I returned to Texas after a couple of years adminst the political quagmire of post-Katrina New Orleans. My experience there with various groups was educational and life-changing, though some of these groups concerned me. Eventually I began to see some of them as dangerous and deceitful about their missions. This, along with a growing appreciation of my country helped lead me to work with the FBI’s Joint Terrorism Task Force.
I was as proud of this new era in my life as I was of my time in New Orleans. I had the privilege of participating in efforts where lives were saved; both in the United States and in Israel. While working undercover with the FBI at the Republican National Convention in Minnesota, I helped to uncover a bomb plot. Two men had made firebombs with a homemade napalm mixture of gasoline and oil. Their initial targets were Republican delegates. These bomb-makers (domestic terrorists) later decided to attack a staging area for the Secret Service and other law-enforcement agencies. Fortunately, they were stopped and arrested.
I was asked, and agreed, to testify against them. As was expected, the more radical elements of the media began to attack both me as an individual and the FBI as a whole. One of the men accused plead guilty; the other hired an expensive defense attorney and concocted a story about the FBI building these bombs to "set up left-wing activists" and stop dissent. But once the facts became clear, the defense changed their story and instead tried to blame the FBI for "influencing" the terrorists. Thankfully, after one hung jury and many months of intense media attacks against me, the other bomb-maker (domestic terrorist) decided to come clean and admitted to the judge that he had invented the whole story.
What does any of this have to do with ACORN? I wondered the same thing on January 31st
of 2009 when I was reading an ACORN blog
that is run by Wade Rathke (the man who claims credit for founding ACORN). He devoted an entire page to my work with the FBI. How did he describe the FBI’s effort and success in preventing innocent Americans, local police and federal agents from being burned, maimed and/or possibly killed by firebombs? He wrote that it's “one thing to disagree, but it’s a whole different thing to rat on folks.” That is what ACORN’s founder had to say about my role in stopping a bomb plot.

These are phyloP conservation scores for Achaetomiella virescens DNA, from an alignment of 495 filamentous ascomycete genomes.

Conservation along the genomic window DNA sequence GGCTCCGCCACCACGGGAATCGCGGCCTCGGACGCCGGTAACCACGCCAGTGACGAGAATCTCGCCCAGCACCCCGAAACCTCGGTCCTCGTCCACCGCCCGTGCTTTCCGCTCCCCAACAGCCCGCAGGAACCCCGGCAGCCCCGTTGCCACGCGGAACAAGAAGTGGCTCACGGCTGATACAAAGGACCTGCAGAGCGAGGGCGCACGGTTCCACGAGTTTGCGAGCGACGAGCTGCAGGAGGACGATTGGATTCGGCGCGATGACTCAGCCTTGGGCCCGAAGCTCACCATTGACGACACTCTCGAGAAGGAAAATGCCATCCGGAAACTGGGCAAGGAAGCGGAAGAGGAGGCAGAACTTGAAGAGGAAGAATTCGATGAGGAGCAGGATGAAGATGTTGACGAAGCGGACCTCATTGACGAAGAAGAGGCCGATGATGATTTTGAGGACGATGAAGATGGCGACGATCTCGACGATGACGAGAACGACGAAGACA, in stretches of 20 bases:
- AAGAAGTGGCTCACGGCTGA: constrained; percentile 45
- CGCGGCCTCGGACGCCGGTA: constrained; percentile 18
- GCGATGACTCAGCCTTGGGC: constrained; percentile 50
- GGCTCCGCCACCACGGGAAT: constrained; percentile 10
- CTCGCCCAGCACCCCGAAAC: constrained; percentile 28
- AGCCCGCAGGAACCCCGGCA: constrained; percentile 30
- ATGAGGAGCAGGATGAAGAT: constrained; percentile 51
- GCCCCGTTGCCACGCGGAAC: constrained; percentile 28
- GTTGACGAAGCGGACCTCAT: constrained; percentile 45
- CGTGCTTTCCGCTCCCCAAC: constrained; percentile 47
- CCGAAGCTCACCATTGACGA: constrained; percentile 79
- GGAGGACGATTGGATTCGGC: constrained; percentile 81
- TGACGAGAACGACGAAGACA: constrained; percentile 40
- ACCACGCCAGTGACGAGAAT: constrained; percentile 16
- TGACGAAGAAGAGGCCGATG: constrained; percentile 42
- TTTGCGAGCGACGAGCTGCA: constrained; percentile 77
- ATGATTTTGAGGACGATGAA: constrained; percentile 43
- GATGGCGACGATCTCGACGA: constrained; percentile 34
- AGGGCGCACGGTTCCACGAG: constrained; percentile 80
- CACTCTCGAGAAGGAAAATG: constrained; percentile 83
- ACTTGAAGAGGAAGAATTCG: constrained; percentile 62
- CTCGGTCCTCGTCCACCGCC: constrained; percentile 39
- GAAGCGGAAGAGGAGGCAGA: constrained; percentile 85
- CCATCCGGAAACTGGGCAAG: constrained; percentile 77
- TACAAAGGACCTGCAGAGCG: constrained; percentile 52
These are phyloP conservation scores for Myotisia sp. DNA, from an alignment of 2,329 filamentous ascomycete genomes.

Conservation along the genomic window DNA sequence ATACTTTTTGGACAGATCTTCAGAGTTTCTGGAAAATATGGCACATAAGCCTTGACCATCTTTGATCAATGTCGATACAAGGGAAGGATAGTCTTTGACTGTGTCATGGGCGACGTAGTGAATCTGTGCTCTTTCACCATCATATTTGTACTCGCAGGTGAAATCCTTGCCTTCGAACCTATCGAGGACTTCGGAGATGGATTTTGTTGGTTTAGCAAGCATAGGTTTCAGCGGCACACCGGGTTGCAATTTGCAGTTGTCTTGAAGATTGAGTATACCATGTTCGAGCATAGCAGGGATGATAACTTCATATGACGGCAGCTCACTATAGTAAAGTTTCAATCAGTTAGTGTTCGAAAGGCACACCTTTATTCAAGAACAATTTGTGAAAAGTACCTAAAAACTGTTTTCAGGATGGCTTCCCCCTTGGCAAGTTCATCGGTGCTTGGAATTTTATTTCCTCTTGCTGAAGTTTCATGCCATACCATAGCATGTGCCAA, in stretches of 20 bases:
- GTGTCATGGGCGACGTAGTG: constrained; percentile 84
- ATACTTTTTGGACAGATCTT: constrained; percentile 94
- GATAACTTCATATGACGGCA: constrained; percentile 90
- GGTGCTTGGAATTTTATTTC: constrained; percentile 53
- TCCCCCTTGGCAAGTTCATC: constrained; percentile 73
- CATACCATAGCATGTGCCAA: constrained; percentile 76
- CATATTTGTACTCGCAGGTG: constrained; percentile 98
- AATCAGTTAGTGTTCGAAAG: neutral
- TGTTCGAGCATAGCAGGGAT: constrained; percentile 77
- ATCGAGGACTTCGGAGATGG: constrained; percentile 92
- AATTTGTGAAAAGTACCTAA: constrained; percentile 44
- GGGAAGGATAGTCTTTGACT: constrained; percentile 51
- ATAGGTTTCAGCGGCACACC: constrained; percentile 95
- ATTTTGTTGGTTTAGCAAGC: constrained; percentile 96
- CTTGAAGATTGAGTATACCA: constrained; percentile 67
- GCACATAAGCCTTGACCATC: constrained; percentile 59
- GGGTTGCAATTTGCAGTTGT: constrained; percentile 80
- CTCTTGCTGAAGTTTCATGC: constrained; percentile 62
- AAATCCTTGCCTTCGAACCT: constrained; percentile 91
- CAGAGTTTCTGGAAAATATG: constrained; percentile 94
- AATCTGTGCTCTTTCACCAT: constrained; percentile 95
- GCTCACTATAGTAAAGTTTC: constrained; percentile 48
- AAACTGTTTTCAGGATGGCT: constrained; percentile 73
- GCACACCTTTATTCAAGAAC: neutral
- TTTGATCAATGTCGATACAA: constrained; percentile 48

I was even more shocked as I continued reading the article. ACORN’s “founder” went on to mention that another self-proclaimed “radical” activist who had worked closely with him was also involved in my story. Her name is Lisa Fithian. I first encountered Ms. Fithian in New Orleans. She came to town after Common Ground Relief had started operations. She assumed a position of prominence and continuously challenged my work and leadership. During the RNC bombing trial, she cooperated with the defense of the bomb plotters and led media attacks on me and the FBI.
Ms. Fithian has been quoted in various mainstream news articles as saying, "Nonviolence is a strategy. Civil disobedience is a tactic," and "Direct action is a strategy. Throwing rocks is a tactic." She is also quoted as stating that "When people ask me, 'What do you do?' I say, 'I create crisis', because crisis is that edge where change is possible."
ACORN receives tens of millions of dollars from taxpayers to promote their agenda. Free speech is sacred, of course. However, it is clear that ACORN has made a practice of blurring the lines between free speech and tax-payer-funded activism. Fortunately, our federal government is adept at investigating and identifying the misuse of federal funds. It will be interesting in the near future to see how Mr. Rathke and his ACORN associates stand up to the same scrutiny they have focused on our military, the FBI and other governmental groups and agencies.